‘The Newsroom’ exclusive: Margaret Judson reflects on season 1, previews finale

The Newsroom” has managed to have itself a first season that is akin in many ways to one of the very stories it covers — something that remains captivating, at times shocking, and always worthy of discussion. Anyone who has been on the internet already knows that Aaron Sorkin’s latest product is often controversial and polarizing, but those who have watched every episode this season have witnessed an engaging story that is not only a breath of fresh air to a network in HBO that often focuses so much attention on the bad in the world, but also a cable landscape that has become to glamorize the notion of being bad in comparison to doing something that serves as a beacon of hope.

Before the show airs its season finale airs Sunday night, we wanted to get a sense as to what really makes this fictional newsroom tick — and with that, we turn to Margaret Judson. In addition to playing the character of associate producer Tess Westin, she also has been a valuable source of information for Sorkin when it comes to making his series realistic in terms of how actual newsrooms operate.

Cartermatt.com – I want to start by touching on your background, mostly since I always find it fascinating when how some people break into the business [of acting] in unusual ways. Can you talk a little bit about your background in news and how you ended up meeting Aaron?

Margaret Judson – I do like fun stories like that — like Terry Crews, who plays the security guard on the show. He was a former NFL player and didn’t always know he was going to be an actor. Everybody does have some sort of story when they come to Hollywood, and I love that you know that.

I was working in New York at MSNBC, and Aaron came in to shadow our team because he wanted to write a pilot about people who work behind the scenes doing the news. I was a PA and a research assistant at the time, and it was my responsibility to take care of our guest that day, show him around, and answer questions. He wasn’t there for very long, but he absorbed so much while he was there. After he left, he started writing his pilot and had questions. In the pilot, you see us working with iNews and news alerts and how they change color, and that was an example with some of my contributions. I was helping him work with [authenticity], because he likes to keep it as authentic as he can.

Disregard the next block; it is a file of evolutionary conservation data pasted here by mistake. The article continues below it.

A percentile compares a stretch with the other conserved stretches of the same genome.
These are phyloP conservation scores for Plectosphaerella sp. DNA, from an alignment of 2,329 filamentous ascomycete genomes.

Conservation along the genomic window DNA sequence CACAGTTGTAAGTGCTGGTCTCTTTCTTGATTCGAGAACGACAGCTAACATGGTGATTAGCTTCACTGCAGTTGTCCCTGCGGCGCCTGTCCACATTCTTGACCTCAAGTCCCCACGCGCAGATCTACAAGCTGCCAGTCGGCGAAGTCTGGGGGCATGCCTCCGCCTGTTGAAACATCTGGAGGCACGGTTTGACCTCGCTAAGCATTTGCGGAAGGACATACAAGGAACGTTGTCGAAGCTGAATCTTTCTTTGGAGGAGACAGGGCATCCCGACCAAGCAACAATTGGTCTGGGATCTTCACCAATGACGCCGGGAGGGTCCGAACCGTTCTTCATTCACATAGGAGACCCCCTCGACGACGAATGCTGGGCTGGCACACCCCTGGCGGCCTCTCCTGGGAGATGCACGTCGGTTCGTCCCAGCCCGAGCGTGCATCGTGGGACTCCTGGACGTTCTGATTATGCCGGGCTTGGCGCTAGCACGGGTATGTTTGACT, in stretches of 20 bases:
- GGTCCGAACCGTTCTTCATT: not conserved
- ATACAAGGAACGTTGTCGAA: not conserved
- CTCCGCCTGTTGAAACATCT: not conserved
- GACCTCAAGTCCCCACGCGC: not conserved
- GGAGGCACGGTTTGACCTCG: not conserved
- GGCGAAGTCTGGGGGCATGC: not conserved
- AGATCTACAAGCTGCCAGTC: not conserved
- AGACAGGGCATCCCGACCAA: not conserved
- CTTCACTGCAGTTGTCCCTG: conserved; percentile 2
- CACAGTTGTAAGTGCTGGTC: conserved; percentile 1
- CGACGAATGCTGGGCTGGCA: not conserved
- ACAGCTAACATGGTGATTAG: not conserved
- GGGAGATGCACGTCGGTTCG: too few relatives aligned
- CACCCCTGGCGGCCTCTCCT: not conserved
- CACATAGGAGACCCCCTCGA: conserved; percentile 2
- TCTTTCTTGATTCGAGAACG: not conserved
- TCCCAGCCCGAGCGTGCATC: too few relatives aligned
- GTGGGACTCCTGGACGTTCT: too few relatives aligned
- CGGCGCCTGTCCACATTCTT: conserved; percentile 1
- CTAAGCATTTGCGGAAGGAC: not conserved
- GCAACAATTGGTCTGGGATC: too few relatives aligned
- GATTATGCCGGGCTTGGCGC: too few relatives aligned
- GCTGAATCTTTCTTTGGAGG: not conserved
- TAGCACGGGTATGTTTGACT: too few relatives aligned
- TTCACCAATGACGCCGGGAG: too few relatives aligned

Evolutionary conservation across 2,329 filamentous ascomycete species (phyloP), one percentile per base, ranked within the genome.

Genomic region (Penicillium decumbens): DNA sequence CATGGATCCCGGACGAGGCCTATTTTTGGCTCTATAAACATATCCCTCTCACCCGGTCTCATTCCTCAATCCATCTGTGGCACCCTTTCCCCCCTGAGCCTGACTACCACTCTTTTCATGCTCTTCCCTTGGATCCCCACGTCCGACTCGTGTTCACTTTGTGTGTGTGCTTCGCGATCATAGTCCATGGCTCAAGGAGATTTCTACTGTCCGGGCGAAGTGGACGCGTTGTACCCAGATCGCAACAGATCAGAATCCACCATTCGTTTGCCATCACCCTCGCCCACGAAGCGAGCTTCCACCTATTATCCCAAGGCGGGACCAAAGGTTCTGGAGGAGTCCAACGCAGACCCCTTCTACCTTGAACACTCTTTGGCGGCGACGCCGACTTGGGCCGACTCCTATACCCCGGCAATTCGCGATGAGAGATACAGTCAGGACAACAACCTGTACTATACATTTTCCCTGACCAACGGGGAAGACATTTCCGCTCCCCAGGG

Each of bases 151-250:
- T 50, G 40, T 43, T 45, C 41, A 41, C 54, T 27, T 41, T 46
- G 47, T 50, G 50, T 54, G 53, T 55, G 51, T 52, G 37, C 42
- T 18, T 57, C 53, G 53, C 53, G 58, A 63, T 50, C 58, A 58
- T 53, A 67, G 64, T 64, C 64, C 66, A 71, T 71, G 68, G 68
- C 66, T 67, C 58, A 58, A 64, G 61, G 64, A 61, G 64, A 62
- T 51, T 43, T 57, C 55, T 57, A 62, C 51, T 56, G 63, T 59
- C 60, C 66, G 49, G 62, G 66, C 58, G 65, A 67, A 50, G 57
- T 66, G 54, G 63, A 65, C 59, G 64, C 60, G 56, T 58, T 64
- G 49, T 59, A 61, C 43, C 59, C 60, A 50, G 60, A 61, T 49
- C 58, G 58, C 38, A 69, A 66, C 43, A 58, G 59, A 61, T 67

I actually started as a consultant for him answering those kind of questions. I wasn’t getting any sort of credit … I was doing free work [for him]. So I asked for an audition, and he told me that it doesn’t quite work that way — just because you are someone in a newsroom doesn’t mean that you can play somebody in a newsroom on TV. He was really nice about it; he kind of told me ‘no,’ but I did so much work for him that he finally came around and gave me an audition. Even then, he was like ‘don’t expect anything.’ I auditioned for the role of Margaret Jordan, and I ended up with the role of Tess Westin.

Is there ever any confusion when you and Allison Pill are on set together and the name ‘Margaret’ is shouted out?

(Laughs) That happens all the time when I think they are talking to me and they’re not. I think Allison does an incredible job playing Margaret Jordan, and obviously the character beyond the name doesn’t have anything to do with me. Aaron jokes about it too; he’s asked me to change my name before with all the Margarets.

How much acting experience did you have? Is this something that you pursued in high school or in college?